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Does a senior physician at triage improve flow through the Emergency Department?

Three Part Question

In [a busy adult or mixed (adult and paediatric) Emergency Department], does [having a physician at triage] [improve length of stay (LOS) and flow through department]?

Clinical Scenario

You are the emergency physician in charge of a busy Emergency Department (ED) in a large hospital. The department is experiencing overcrowding and you are investigating possible solutions. You wonder whether placing a senior physician at triage will help to improve flow through the department and reduce patient length of stay (LOS) and ED crowding.

Search Strategy

Medline using the following search strategy:
[exp EMERGENCY SERVICE, HOSPITAL/ (MeSH)] AND [exp TRIAGE/ (MeSH) or triag* (free text) OR “rapid assessment”] AND [doctor* OR consultant* OR intern* OR physician* OR registrar (free text)] AND [time* OR timing OR delay* OR wait* (free text)] AND [Limit to: English Language and Publication Year 1966-2015]

Cochrane Library using the following search strategy:
[[MeSH descriptor: [Emergency Service, Hospital] this term only] OR [MeSH descriptor: [Emergency Medical Services] explode all trees]] AND [[MeSH descriptor: [Triage] explode all trees] OR triage or "rapid assessment"] AND [doctor or consultant or intern or physician or registrar] AND [time or timing or delay or wait] AND [Limit to English Language]

Search Outcome

514 papers were found using the Medline search, of which 498 were irrelevant and 6 were of insufficient quality for inclusion.
55 papers were found using the Cochrane Library search, of which all were either irrelevant or previously found in the Medline search.
10 relevant papers were found using the Medline search and 1 additional study was identified from a systematic review. These are shown in the table below.

Relevant Paper(s)

Author, date and country Patient group Study type (level of evidence) Outcomes Key results Study Weaknesses
Cheng I et al
Non-critically ill ED patients, 8:00-14:30 during 131 weekday shifts across 26 weeks (65 days randomised to intervention and 66 days to control cluster).(n=6,300 pts, 750 seen by doctor). Academic tertiary level hospital.Cluster randomised controlled trial- Median ED LOS for patients discharged home from ED- ED LOS decreased by 28min for high acuity patients (4:01hrs v 4:29hrs) (p=0.01) and 58min for low acuity patients (1:10hrs v 2:08hrs) (p<0.001) receiving intervention. - There was an extra nurse at triage as well as extra EP, which may account for some benefits seen. - Evenings and weekends not studied. - Single-centre trial.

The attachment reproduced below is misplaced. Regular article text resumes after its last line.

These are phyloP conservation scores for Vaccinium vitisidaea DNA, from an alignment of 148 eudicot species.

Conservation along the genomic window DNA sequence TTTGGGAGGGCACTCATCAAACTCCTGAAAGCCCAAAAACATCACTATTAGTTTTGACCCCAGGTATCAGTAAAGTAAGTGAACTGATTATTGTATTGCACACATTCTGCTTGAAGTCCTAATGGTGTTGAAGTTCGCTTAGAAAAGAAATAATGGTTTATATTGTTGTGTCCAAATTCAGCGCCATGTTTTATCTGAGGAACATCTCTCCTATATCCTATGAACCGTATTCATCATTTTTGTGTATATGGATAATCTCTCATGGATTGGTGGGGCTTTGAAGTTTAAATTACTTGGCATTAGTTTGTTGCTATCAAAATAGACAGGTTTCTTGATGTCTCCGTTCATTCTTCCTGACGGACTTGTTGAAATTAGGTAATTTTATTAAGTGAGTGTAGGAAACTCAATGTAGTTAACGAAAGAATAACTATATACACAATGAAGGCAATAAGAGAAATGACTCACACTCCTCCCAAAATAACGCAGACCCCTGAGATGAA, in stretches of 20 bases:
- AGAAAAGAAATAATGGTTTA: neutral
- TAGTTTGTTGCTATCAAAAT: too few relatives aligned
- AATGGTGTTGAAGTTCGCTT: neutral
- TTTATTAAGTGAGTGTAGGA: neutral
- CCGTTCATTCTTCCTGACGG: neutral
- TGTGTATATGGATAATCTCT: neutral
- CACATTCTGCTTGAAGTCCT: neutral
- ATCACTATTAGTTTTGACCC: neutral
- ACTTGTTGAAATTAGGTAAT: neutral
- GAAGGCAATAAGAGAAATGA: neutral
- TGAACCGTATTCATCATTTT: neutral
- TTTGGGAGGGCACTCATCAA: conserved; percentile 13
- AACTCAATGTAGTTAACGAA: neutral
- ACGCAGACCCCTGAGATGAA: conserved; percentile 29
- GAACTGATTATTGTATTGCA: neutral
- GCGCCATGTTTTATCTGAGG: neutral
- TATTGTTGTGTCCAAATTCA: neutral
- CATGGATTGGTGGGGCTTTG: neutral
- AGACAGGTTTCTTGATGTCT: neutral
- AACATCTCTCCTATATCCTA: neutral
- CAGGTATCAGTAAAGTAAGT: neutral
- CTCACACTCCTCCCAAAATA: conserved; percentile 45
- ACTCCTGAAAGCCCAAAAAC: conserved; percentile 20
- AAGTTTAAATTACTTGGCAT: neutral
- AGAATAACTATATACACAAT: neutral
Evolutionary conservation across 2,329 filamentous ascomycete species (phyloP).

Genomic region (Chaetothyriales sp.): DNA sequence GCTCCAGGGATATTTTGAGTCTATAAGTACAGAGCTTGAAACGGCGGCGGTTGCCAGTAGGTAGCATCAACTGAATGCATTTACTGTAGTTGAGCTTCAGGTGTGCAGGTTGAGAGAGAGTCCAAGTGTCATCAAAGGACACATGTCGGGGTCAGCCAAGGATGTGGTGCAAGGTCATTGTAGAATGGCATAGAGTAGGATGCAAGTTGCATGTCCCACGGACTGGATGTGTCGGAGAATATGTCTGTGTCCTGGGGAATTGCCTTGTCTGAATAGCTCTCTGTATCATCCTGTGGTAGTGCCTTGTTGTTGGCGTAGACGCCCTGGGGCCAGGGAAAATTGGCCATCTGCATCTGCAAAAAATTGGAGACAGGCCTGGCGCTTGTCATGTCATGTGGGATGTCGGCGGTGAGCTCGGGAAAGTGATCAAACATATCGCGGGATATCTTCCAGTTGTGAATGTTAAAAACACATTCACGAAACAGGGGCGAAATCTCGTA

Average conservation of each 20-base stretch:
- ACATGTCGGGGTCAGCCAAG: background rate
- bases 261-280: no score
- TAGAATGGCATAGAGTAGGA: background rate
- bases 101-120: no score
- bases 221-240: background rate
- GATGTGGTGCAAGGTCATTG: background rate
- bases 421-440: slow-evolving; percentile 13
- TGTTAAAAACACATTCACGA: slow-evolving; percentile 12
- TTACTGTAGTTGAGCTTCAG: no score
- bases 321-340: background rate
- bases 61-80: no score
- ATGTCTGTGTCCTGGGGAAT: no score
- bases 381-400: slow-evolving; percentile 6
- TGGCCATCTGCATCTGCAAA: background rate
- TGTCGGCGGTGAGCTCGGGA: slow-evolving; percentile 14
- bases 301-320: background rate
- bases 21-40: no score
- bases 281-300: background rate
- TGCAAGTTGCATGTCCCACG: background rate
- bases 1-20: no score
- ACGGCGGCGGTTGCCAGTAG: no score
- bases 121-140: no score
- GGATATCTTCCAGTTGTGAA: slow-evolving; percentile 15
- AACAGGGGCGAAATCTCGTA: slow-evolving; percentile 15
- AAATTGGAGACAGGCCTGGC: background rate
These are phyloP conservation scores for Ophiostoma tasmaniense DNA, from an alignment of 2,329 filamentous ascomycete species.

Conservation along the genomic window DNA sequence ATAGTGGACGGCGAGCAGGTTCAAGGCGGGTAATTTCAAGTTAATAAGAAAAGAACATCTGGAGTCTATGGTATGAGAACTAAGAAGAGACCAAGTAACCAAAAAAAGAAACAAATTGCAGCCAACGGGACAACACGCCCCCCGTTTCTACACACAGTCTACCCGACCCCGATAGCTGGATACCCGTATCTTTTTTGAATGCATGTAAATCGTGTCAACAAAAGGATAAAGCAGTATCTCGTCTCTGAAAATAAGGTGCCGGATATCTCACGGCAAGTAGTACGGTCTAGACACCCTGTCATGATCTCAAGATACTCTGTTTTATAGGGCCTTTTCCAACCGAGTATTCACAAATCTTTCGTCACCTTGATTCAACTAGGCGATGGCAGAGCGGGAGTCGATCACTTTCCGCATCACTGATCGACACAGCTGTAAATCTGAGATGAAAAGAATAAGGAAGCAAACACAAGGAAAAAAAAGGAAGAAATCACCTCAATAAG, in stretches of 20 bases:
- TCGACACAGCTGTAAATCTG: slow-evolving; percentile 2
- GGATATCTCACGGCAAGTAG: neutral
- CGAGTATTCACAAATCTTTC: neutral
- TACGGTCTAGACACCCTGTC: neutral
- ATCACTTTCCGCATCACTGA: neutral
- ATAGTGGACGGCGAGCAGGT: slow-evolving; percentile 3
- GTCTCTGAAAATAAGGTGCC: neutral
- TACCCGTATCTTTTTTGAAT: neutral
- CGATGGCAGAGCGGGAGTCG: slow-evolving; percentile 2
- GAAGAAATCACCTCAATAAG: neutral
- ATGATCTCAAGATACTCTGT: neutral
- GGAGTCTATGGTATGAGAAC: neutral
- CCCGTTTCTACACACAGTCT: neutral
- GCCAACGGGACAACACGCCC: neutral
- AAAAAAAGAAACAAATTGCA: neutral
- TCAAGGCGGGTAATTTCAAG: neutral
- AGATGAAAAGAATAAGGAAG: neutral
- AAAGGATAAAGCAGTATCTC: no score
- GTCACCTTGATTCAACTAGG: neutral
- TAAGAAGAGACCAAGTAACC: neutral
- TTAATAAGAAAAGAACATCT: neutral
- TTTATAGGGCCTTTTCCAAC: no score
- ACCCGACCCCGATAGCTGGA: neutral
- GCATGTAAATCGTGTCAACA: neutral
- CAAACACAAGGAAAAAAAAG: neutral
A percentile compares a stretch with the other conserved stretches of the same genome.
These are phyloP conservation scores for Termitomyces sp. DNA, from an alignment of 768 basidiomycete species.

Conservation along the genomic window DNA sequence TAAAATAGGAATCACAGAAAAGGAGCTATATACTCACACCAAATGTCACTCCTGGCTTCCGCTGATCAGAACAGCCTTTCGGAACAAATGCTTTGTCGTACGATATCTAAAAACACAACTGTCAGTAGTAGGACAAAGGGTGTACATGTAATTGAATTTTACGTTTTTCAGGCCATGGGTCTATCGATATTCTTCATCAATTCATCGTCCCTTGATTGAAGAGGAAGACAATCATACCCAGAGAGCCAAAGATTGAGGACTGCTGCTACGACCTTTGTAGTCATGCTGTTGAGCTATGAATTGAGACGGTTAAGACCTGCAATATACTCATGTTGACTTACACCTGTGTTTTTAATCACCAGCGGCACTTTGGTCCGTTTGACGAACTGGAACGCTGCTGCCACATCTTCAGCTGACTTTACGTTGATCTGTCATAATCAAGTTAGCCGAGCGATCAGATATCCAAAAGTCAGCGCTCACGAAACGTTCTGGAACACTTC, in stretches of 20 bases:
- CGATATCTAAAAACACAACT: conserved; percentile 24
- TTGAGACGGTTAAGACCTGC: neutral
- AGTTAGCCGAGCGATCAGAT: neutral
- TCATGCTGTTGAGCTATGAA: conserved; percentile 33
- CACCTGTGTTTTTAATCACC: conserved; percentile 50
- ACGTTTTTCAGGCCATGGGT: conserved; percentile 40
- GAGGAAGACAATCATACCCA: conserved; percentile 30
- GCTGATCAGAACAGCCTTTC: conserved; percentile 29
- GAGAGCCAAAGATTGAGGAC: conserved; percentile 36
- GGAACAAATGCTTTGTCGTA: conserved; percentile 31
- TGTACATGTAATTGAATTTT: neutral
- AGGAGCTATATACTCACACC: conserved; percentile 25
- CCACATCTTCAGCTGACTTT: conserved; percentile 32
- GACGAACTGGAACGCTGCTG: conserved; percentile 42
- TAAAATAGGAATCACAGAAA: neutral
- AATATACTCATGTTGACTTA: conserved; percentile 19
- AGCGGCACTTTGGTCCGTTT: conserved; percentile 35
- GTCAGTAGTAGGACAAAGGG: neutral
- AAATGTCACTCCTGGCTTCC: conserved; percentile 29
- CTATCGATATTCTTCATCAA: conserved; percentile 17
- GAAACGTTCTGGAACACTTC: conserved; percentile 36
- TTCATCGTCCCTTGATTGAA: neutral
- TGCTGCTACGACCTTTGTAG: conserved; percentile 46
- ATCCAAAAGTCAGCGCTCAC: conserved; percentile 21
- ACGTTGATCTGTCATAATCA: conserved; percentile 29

- Median ED LOS for patients admitted from ED- ED LOS for patients referred to other specialties/ admitted did not decrease significantly.
- LWBS (left without being seen) rate- LWBS rate decreased by 0.7% (1.5% v 2.2%).
- Time to investigations (imaging, laboratory)- Time to investigations all reduced.
Holroyd BR et al
All adult ED patients, 11:00-20:00 during 42 days (21 control and 21 intervention shift days). (n=5,718 pts). Academic urban tertiary ED.Randomised controlled trial- ED LOS- ED LOS decreased by 36min (4:21hrs v 4:57hrs).- No power calculation. - Additional member of staff employed for intervention, therefore extra staffing may account for some benefits (rather than specific physician in triage role.) - Single-centre trial.
- Proportion of patients who LWBS- LWBS decreased from 6.6% to 5.4% (statistically non-significant).
Russ S et al
All adult ED patients. Physician at triage 11:00-23:00, 5-6 days per week. (n= 10,901 matched pairs of pts). Urban academic tertiary care Medical centre.Retrospective data collection, comparing patients receiving physician orders at triage with matched control patients not receiving physician orders- ED LOS- Median ED LOS increased by 11min for those receiving triage orders.- Comparison is between patients who do and don’t receive physician orders at triage, rather than all patients who are assessed by a physician at triage. - No randomisation of patients in intervention/control groups - potential bias. - Single centre study.
- Waiting room time- Median waiting room time increased by 41min for patients receiving intervention.
- Time spent in ED bed- Median time in ED bed decreased by 37min for patients receiving intervention.
Soremekun OA et al